Freycinet on a good day

Last time we visited Freycinet National Park (pretty much the same time of year 2009), the weather was overcast and so looking around or into the distance for any features of this spectacular area was absolutely futile. So this year we kept our eye on the weather and on the third day of our Swiss visitors stay with us, we declared it was an outstandingly clear day. So we said to our friends, this has to be the Freycinet day!

So down the highway along the coast road toward Bicheno we sped, of course observing all speed limits. Our car was sporting the latest National Parks pass sticker from Parks and Wildlife. With the pass we can visit all parks without having to stop and buy separate tickets each time and a two-year pass saves money.

The first walk you can do is a piece of cake but then if you wish to see the famous Wineglass Bay on foot, is all hard work. I felt like I did when walking the steps to Burma’s highest Stupa. Once there the reward was a picture perfect view of the bay.

We passed a few young people who were climbing up with heavy backpacks as their final destination after reaching the summit was to go down to Wineglass Bay and stay the night camping. Not a blemish on that beach and the reward for them would be waking up the next morning in a pretty perfect place.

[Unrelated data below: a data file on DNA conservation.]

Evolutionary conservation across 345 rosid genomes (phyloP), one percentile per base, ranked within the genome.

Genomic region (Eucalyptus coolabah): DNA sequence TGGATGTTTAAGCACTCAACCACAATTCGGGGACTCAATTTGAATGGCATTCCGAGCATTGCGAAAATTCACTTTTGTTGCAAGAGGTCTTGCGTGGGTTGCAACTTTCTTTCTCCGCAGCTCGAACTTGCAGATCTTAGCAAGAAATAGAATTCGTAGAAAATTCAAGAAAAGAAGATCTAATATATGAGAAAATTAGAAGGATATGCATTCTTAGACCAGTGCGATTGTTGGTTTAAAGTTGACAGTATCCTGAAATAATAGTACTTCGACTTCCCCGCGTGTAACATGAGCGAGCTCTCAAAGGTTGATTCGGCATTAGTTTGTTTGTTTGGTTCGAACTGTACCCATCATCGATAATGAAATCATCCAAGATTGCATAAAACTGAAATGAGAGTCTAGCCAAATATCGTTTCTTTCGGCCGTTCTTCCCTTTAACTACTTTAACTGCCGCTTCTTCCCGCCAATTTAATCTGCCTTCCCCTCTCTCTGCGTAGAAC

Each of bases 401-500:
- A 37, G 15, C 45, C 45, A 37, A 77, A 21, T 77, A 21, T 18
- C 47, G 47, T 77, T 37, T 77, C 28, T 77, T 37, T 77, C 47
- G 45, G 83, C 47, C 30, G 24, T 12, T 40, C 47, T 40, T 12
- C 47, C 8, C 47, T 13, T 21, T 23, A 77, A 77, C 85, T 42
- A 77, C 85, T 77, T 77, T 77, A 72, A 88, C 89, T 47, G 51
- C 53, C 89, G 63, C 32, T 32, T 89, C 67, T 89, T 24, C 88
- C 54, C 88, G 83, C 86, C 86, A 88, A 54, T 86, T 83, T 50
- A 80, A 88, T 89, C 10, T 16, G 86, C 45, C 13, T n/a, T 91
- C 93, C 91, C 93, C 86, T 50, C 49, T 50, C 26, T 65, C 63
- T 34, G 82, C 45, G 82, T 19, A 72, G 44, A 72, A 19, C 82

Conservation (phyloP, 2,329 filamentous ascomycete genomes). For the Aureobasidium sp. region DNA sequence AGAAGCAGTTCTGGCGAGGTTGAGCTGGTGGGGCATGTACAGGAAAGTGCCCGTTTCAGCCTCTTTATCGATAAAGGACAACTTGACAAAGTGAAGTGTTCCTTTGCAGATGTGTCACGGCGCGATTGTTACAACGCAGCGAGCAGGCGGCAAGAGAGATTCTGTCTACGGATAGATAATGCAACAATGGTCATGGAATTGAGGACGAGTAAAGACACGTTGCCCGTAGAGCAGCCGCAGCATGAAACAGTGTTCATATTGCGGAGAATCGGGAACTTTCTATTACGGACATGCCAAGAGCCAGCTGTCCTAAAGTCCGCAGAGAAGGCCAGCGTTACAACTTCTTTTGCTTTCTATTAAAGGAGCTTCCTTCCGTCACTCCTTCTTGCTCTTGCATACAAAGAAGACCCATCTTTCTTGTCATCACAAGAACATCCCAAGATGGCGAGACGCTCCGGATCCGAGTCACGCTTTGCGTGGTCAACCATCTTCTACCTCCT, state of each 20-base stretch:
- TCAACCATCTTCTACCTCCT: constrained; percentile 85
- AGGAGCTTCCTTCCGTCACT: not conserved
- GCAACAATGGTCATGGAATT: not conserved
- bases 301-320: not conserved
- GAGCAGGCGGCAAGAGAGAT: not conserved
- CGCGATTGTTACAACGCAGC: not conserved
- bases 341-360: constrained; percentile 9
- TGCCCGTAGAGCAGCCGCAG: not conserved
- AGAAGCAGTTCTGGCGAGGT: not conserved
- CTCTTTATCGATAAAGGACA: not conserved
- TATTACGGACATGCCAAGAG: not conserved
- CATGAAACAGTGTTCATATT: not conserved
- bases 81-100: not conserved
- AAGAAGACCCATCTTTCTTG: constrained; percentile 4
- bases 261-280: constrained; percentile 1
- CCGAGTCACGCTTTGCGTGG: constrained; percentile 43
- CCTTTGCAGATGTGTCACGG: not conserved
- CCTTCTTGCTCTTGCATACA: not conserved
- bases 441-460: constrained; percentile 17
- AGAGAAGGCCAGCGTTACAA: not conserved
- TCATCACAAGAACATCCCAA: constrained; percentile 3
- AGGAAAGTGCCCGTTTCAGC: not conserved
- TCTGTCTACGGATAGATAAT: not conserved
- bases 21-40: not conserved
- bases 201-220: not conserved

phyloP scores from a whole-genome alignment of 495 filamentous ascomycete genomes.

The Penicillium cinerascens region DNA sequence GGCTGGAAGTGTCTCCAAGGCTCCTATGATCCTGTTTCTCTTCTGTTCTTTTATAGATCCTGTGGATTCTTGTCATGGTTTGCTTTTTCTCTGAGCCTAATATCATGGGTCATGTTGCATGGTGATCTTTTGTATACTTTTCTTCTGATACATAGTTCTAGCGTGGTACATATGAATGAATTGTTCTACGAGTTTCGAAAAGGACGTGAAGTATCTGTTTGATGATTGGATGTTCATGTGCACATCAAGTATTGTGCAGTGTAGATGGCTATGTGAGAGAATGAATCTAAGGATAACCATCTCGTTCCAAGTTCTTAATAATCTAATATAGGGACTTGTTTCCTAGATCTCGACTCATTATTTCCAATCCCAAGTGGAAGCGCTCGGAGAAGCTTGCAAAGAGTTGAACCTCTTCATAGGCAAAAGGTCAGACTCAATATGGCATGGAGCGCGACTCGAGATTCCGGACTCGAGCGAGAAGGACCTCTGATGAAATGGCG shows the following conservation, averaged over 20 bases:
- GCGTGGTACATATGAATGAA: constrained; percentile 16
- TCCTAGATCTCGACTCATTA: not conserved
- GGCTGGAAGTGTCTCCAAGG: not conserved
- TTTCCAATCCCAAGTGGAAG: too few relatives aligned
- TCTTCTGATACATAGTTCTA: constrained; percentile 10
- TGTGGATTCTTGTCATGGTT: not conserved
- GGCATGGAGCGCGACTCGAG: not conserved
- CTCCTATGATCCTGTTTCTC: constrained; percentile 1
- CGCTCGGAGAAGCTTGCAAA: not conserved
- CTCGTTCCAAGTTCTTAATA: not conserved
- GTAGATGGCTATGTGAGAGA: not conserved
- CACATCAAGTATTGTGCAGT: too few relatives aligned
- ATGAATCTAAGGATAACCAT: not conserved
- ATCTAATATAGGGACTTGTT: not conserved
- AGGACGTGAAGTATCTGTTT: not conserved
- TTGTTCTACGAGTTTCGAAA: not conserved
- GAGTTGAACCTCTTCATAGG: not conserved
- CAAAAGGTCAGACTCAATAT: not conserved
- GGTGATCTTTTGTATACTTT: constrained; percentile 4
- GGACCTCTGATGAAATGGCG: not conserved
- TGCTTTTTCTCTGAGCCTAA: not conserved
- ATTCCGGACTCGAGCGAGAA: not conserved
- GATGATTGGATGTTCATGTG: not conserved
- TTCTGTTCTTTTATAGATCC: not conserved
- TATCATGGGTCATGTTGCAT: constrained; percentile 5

We walked over the red granite mountain and cliffs. Here is Surapon lending a helping hand.

I discovered that this is the very same red granite that I have on my kitchen benches in Binalong Bay.

Binalong Bay is only about one hour away yet all the rock and mountains around us are black and white flecked granite. Surapon standing among the massive rocks we passed on our walk to the top.I admit I did not realise that I had Tasmanian granite on my benches until I climbed the Freycinet National Park but I did know I have Tasmanian oak floors in our Bay of Fires Beach House.

Of course it was the person who built the house who deserves any credit for utilising local resources.

Where we sat to have our lunch we could just make out the newly constructed Sapphire resort. It is located on the inside of the curve of coastline that joins the peninsula to mainland Tasmania and overlooks the expanses of Great Oyster Bay.

The setting was perfect. I love the dramatic cloudy skies when they meet the sea.

You can see how pink the granite is clearly here. We are very lucky that it is all national park, preserved and maintained for everyone to enjoy.

Just as we were leaving this little wallaby stopped to rest and scratch and is so used to visitors she  calmly stayed put as we took a photo. If you look to the left the ear of her joey is poking out.

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  1. #1 by bagnidilucca on December 16, 2010 - 5:55 am

    Great photos! I found the walk quite difficult to Wineglass Bay. It was a hot day and I would have loved to dive into that cool, clear water. It is a pity there are no changing sheds hiddien in the trees.

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